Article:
According to Pew research, living with one's parents is the most common living arrangement for Americans ages 18 to 34. And though it's the most common negative stereotype levied against millennials, living with my parents was one of the best decisions I could have made financially and career-wise in my 20s — and one that set me up for success in the coming years.
If you have the opportunity, the privilege to live at home after college, don't feel embarrassed. Here's what I learned from the experience:
I saved a ton of money:
Over the four years I lived at home I saved about $62,000 on rent and utilities.
To reach that number, I tallied the costs of my fictional alternative life in the city, assuming I lived in a two-bedroom apartment in Harlem with a roommate. The range for rent on a similar apartment is $2,200 to $4,500. Factoring in utilities and the fact we might not be able to snag the cheapest possible apartment, I planned for monthly costs of roughly $2,500 and divided by two.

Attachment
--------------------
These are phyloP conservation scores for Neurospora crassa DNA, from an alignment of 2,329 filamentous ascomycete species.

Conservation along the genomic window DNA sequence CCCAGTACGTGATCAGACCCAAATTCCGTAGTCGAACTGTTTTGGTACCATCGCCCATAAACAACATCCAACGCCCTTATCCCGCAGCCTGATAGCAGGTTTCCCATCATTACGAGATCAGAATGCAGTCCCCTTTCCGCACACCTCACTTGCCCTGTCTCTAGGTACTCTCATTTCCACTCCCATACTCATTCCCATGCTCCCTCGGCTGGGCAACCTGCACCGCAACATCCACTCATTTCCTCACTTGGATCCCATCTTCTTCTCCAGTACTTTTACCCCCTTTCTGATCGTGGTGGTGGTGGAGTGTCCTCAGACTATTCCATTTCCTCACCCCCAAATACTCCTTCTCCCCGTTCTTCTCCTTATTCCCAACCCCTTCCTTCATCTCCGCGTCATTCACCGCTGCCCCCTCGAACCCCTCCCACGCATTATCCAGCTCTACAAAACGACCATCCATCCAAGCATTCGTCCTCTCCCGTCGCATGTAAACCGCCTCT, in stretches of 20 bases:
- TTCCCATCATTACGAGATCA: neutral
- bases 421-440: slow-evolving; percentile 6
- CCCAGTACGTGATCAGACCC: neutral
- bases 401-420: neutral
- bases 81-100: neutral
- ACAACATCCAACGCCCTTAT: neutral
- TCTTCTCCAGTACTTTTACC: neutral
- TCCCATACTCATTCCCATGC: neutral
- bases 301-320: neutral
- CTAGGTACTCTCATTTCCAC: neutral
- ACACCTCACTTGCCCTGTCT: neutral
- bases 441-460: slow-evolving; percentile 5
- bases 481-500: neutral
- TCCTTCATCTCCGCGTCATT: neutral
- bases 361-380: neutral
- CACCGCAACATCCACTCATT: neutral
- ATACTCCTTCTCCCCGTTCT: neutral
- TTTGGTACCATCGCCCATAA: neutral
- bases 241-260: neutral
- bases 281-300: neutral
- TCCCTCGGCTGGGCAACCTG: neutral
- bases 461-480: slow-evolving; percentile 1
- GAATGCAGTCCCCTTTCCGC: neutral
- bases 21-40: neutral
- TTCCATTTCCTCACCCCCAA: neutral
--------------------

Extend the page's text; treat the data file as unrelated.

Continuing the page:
Since I lived farther away from New York City, I had to buy a monthly Metro North card from Harrison, New York, which costs about $260. Along with occasional subway rides, my transit costs added up to about $14,000 over the course of the four years.
Still, that left me with savings of $47,000.
While that money didn't go directly into my savings account, it went toward paying off my student loans, helping out with the occasional grocery run for my family, going out with friends or siblings, and eventually, covering costs associated with graduate school.